Plate
2015

Placa (Plate) is a sculpture-object of melted bronze making reference on one side to the arbitrary cult mechanisms of effigies that are often made in a public space in Mexico, and on the other side, it locates spatially the dis-tance from which the spectator is to the Official Residence of Los Pinos, the country’s epicenter of power and political control.

The Anveil
Mexico City
2015

Yunque shows an anvil, which belonged to a Mexican goldsmith’s family during the Second World War and who used to make flagships for the militia. Once again, the plaque duplicates the forms of homage in the public space, but with a sentence coming from colloquial language referring to situations where survival becomes the essential element.

La lona
15 young people under a tarpaulin
Dimensions variable
2015

La lona (Tarpaulin), favors the physical encounter between the piece and the spectator, people coming from different contexts create the sculpture. The formal configuration reminds us of a scene from Battleship Potemkin (Sergei Eisenstein, 1925) a film that described the epic first year of the Russian Revolution through the representation of power and its connection with the masses, the worker strikes and the Odessa rebellions.

Veteran of the war of Mexico facing the corner
Archive ink on paper
60 x 30cm
2015

Bio

Madrid, Spain, 1966.
Lives and works in Madrid and Mexico City.

Santiago Sierra’s work depicts situations where survival plays a fundamental role. It translates into an artistic practice the inhuman aspects of the economic system, of corruption mechanisms and the exploitation of the in- dividual. Sierra interweaves varied references and the direct experience of reality in order to explore and represent the world of labor, to the point where he also articulates a critical posture towards the relations between the art world and its agents.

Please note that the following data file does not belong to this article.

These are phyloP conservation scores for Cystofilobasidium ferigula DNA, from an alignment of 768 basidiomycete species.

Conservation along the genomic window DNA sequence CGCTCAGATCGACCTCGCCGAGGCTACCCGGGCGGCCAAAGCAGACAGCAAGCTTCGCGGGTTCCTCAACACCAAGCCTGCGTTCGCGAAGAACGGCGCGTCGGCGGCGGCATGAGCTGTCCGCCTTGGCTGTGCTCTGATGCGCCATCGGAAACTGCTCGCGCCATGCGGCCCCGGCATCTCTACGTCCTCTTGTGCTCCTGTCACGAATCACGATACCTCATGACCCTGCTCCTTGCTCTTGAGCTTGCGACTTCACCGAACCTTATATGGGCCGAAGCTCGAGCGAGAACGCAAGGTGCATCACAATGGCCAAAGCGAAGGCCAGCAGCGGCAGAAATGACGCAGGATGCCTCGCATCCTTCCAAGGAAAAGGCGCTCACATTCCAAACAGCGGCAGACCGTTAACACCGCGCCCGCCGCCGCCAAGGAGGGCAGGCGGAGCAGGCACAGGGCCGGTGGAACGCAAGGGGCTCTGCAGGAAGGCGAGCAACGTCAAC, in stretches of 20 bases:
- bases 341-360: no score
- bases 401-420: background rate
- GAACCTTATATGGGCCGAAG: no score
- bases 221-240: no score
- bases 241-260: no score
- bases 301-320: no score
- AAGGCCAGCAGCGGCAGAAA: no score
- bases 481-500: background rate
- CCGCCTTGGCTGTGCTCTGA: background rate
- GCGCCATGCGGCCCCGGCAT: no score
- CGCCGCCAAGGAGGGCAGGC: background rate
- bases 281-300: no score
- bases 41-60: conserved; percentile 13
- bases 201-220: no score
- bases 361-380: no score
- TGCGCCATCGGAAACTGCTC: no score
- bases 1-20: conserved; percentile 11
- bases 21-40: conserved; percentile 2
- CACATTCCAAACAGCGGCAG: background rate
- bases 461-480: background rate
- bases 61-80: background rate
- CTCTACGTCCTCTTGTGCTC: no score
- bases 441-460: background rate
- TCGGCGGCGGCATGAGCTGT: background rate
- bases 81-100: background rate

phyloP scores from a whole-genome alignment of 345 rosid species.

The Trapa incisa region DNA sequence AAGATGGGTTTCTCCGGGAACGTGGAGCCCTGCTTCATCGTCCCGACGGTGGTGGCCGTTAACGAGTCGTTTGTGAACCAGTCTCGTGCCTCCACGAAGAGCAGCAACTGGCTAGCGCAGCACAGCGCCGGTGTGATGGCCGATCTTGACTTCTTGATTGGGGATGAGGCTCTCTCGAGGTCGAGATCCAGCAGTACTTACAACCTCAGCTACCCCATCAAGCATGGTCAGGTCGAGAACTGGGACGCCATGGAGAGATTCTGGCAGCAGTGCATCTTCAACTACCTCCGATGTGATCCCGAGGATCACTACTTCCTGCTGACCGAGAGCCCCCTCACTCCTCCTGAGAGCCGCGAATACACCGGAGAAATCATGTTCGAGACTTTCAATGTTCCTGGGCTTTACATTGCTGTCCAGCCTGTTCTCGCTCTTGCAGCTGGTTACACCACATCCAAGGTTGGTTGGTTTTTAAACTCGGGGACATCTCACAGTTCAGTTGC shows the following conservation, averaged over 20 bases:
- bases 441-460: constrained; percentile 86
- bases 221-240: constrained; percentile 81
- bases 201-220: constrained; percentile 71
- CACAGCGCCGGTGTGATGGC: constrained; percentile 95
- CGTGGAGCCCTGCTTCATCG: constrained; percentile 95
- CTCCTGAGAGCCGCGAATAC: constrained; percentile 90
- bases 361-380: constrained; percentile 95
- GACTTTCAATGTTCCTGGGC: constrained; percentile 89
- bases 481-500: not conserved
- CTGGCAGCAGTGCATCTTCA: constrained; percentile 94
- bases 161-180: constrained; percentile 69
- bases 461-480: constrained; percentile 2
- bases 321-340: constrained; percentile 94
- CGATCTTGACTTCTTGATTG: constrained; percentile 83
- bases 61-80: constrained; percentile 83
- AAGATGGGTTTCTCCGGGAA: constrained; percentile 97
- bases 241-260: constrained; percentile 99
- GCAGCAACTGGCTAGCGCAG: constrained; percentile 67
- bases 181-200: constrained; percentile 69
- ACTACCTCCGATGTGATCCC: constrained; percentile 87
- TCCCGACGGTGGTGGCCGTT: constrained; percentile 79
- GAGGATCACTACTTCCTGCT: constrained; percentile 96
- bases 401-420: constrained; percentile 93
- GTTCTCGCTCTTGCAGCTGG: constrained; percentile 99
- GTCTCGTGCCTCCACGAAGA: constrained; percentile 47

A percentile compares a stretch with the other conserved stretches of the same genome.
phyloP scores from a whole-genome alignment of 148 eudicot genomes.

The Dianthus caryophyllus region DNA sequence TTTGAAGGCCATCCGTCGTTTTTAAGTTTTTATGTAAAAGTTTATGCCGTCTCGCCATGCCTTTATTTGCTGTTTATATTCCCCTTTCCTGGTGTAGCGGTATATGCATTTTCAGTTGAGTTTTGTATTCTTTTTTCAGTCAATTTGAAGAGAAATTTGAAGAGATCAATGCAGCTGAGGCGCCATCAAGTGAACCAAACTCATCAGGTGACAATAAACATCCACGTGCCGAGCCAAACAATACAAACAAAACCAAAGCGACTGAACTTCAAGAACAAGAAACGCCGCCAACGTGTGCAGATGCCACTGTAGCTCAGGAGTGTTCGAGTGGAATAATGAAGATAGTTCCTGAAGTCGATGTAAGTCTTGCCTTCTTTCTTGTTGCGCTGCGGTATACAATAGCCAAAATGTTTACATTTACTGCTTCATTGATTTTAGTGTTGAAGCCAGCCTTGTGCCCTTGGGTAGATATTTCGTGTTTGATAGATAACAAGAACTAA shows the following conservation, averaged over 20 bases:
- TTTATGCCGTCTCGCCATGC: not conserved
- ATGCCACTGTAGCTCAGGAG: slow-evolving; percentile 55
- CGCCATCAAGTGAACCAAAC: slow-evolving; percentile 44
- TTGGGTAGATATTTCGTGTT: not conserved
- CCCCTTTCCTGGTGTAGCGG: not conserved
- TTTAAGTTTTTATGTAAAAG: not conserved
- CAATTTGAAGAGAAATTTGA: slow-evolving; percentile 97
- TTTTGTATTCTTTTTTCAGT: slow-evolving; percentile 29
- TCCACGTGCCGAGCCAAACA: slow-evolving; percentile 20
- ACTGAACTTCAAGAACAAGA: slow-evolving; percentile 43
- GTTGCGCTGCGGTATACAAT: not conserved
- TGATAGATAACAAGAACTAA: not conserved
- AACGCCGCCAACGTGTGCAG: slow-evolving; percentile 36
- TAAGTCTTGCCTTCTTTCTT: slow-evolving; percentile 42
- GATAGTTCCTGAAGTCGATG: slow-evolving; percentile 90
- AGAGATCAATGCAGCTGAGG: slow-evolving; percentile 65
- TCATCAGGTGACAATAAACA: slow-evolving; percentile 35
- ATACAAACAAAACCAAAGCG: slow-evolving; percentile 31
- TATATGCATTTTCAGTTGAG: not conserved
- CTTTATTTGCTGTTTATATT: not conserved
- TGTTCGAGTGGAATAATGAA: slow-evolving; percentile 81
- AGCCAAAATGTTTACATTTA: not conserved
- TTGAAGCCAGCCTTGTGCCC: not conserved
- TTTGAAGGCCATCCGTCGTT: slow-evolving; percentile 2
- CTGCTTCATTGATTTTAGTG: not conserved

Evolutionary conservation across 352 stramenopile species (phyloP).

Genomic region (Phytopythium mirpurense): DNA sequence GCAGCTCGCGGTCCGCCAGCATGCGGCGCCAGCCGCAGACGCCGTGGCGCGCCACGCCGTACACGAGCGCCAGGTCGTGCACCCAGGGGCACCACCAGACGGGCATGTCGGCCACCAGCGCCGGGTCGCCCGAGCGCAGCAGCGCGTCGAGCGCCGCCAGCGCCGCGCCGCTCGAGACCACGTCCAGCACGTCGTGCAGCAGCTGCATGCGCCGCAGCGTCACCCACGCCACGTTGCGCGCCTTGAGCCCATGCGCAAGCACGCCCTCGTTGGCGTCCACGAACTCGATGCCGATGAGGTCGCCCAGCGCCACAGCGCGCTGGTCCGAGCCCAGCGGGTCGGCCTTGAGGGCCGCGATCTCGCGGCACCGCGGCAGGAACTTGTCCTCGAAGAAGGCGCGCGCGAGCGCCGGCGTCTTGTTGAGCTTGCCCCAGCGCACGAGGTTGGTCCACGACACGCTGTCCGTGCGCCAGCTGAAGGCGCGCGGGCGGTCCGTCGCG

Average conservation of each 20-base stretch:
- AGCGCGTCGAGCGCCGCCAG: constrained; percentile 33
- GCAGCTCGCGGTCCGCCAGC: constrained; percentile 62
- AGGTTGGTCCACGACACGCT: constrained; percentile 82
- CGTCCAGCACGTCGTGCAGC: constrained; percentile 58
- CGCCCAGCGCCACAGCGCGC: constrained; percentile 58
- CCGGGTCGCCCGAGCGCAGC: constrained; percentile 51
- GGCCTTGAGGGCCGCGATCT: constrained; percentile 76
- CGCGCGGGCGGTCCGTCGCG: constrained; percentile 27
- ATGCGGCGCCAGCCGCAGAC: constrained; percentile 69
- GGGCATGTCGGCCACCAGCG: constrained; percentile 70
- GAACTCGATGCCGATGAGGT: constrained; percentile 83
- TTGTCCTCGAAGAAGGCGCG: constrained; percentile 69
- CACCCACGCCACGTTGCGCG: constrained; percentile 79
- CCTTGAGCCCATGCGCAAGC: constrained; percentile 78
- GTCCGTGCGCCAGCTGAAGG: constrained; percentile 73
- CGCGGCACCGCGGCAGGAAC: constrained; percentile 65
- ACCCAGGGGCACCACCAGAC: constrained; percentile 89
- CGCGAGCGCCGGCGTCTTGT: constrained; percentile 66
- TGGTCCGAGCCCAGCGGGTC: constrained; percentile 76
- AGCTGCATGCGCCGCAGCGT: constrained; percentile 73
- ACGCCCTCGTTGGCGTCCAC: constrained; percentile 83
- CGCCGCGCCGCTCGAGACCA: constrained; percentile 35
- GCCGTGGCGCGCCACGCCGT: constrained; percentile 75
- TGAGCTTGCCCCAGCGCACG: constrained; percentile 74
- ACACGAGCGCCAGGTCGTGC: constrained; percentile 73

In the 90s, his projects achieved recognition by establishing negotiation me- chanics with third parties and sparking actions—mostly in public spaces—that revealed the materialistic procedures linked to capitalism’s systemic vio- lence and the labor conditions it thrives on. This body of work has questioned the operation and function of institutional structures, the control of public spaces and the appearance of informal architecture in the urban landscape as a by-product of survival measures. Lack of use and rejection are viewed not only from a material perspective but are also applied to individuals, as a reflection of social contrasts.

With his work and the accompanying documentation, Sierra urges the spectator to experience the brutal nature of reality in light of the scenes he recreates; his strategy is to repeat the power operations that he himself criticizes.

Indebted to the premises of minimalism and conceptualism, his work takes shape through sculpture, documentation, public acts, film projects, and photography to reveal the perversity of power. His titles, also distinctive, serve as instruction or reproduction manuals and question in turn the positive use of images embraced by the capitalist system.